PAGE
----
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Using traffic code violations for fun and profit

A handful of Montgomery County, Maryland teens are purposefully using fake license plates to fool local speed cameras, breaking the law, and causing citations to be sent to innocent drivers.

The Montgomery County Sentinel reports the trend to be a fad amongst local high schools, with teachers and fellow students as the most popular targets. Fooling the cameras is easy: the students tape a fake license plate, printed on glossy paper and using license-plate-like fonts downloaded off the web, over their real license plate – then set off cameras. Days later, a $40 citation appears in the mail for whomever the fake plates are actually registered to.

An unnamed parent said students refer to the practice as the “Pimping” game, and some have gone so far as to borrow friends’ cars that are similar to the car they wish to prank.

Montgomery Country police installed the cameras last March, with the intention of reducing traffic accidents and pedestrian collisions. The cameras are typically found in residential areas and school zones with a speed limit of 35 MPH or less.

“This game is very disturbing,” said the unnamed parent. “Especially since unsuspecting parents will also be victimized through receipt of unwarranted photo speed tickets.”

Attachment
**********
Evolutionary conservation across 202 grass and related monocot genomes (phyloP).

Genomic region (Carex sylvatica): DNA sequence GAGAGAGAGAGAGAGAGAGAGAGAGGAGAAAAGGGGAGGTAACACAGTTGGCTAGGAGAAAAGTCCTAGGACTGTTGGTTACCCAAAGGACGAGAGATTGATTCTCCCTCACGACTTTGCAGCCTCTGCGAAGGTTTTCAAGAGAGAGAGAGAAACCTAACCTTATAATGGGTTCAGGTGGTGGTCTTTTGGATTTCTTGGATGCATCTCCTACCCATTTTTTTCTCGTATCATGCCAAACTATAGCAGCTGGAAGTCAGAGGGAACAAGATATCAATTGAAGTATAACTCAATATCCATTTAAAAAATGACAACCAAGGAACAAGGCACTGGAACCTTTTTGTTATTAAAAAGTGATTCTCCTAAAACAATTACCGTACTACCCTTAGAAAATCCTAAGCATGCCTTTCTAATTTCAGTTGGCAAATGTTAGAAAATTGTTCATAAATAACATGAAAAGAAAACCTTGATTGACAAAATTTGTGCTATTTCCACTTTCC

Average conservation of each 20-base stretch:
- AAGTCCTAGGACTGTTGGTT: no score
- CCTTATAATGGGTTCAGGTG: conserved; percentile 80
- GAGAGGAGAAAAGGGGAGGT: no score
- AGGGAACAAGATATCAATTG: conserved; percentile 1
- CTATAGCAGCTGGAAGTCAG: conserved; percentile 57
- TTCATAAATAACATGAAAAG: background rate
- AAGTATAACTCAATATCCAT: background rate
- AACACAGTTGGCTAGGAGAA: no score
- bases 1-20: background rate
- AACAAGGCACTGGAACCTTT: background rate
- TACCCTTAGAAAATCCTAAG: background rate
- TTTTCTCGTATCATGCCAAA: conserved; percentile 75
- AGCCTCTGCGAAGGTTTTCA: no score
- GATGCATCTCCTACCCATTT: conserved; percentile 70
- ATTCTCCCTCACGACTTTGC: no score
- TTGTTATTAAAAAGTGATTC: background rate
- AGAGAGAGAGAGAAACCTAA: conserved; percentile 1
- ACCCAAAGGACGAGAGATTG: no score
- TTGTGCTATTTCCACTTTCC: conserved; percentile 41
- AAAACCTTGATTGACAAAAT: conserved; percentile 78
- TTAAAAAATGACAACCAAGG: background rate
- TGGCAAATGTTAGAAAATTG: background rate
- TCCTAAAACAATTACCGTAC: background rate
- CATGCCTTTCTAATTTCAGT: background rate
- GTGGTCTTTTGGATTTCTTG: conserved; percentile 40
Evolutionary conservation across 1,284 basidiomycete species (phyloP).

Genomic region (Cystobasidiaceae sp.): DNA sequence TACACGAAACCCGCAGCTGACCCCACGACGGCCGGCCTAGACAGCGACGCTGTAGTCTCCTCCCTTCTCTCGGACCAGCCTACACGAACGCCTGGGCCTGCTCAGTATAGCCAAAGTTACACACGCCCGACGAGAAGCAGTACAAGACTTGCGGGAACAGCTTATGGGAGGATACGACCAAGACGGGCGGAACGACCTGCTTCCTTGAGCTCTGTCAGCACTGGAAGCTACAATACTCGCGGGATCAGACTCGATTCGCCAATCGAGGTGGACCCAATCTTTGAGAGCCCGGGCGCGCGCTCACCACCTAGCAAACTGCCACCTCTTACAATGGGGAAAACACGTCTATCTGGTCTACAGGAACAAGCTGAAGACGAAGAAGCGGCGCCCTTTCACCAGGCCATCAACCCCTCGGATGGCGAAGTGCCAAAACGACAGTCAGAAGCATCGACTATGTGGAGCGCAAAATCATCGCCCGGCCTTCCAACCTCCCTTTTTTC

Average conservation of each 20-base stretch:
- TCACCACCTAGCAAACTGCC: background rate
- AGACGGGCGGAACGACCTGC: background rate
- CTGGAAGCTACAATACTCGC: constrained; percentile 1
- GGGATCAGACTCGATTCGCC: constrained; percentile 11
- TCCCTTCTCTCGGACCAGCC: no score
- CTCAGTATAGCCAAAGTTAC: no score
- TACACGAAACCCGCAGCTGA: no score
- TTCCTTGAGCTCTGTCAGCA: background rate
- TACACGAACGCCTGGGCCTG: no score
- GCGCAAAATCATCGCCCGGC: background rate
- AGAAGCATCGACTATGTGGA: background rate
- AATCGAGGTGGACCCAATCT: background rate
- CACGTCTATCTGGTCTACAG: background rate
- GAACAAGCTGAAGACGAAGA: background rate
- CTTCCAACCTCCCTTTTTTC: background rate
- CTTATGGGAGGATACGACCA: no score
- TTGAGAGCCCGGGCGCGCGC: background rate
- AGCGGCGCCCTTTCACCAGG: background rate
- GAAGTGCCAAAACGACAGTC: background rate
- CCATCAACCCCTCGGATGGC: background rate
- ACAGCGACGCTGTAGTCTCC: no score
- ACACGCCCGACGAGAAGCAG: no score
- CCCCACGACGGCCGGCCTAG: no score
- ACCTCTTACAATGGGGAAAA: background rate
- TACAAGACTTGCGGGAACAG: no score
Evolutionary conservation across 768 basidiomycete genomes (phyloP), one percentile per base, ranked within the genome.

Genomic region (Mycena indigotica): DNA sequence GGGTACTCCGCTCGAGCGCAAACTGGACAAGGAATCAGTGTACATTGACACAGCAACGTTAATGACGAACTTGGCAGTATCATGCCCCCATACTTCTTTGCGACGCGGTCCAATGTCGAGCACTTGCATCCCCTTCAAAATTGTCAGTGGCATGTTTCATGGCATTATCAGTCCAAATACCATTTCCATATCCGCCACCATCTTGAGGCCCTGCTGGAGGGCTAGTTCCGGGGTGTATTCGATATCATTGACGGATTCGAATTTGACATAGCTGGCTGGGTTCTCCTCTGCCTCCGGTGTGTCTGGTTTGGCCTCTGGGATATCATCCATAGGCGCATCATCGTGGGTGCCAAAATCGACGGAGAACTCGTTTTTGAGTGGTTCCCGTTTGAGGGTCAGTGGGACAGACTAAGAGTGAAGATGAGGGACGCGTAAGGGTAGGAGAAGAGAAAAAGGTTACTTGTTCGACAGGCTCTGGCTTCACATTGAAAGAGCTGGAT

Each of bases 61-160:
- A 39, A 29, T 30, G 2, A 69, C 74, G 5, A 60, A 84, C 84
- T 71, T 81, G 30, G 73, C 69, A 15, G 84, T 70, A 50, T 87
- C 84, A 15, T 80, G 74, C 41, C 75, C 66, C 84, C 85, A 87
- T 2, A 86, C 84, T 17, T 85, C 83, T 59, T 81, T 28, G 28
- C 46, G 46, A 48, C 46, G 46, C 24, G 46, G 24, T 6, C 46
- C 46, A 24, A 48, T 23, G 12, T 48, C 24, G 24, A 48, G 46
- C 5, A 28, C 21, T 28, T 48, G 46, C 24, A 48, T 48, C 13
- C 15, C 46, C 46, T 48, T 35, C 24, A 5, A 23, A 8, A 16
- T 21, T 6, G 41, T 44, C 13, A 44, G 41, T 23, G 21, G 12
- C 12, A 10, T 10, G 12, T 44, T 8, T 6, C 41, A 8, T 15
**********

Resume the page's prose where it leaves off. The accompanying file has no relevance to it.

Local authorities appeared unaware of the issue. Montgomery Country Police reported that they’d never heard of the prank, but told Sentinel reporters that they would “keep an eye out for the issue.”

“I have not heard of this happening among students [here],” said Wootton High School assistant principal Edward Owusu, where the prank is reported to have originated. “It is unfortunate that kids have a lot of time on their hands that they can think of doing such a thing.”

“I am concerned that someone could get hurt, first of all, because they are speeding in areas where they know speeding is a problem,” said Montgomery County Council President Phil Andrew. “It will [also] cause potential problems for the Speed Camera Program in terms of the confidence in it.”

Critics, many of whom have used the cameras’ automated nature as their main argument, now have additional all new reasons to oppose the cameras.

“I've objected to the robotic menaces primarily on the grounds that they were fallible revenue machines for the state rather than legitimate means of protecting life and limb,” said Examiner.com’s J.D. Tucille. “It never occurred to me that the [speed cameras] were also handy tools for wreaking revenge on enemies and authority figures. That was clearly a lapse of imagination on my part.”

Much to chagrin of privacy advocates, speed cameras and other forms of automated traffic enforcement are seeing increasing amounts of use around the world – and are becoming more and more sophisticated. Already a common sight in Europe and Australia, the speed cameras are a newer development for many parts of the United States.



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RE: ...
By SilentSin on 12/22/2008 10:15:01 AM , Rating: 2